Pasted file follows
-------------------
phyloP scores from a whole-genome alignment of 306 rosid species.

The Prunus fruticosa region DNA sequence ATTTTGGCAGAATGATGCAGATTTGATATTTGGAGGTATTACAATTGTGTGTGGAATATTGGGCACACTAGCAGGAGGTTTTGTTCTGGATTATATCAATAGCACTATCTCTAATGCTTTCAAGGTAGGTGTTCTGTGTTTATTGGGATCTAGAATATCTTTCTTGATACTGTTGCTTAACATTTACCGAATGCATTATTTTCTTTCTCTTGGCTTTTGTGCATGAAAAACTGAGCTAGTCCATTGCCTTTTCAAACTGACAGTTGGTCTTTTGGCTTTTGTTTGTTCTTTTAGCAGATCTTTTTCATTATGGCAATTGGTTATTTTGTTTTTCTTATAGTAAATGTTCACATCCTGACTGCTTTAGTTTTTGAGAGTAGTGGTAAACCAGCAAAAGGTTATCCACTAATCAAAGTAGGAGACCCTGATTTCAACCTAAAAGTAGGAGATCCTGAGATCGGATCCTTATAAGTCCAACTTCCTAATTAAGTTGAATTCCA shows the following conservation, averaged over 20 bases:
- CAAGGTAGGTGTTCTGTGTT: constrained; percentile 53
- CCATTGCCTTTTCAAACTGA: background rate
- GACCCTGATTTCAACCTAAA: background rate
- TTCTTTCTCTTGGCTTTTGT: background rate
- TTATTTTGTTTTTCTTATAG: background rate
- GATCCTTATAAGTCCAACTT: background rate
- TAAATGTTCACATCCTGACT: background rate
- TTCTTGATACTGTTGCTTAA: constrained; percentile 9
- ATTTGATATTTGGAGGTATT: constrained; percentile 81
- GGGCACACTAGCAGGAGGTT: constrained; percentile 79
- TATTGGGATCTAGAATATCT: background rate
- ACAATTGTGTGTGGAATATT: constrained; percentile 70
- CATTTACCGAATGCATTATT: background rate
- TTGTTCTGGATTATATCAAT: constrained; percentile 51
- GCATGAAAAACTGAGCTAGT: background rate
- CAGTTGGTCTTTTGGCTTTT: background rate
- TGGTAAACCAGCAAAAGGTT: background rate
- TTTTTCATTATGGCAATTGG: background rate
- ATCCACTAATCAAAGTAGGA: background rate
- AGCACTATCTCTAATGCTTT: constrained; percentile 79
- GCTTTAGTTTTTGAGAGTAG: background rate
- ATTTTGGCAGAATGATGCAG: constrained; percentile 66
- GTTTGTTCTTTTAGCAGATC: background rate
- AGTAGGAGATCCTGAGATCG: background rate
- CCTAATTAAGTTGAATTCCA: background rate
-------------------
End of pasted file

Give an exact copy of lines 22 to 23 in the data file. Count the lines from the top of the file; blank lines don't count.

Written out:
- AGCACTATCTCTAATGCTTT: constrained; percentile 79
- GCTTTAGTTTTTGAGAGTAG: background rate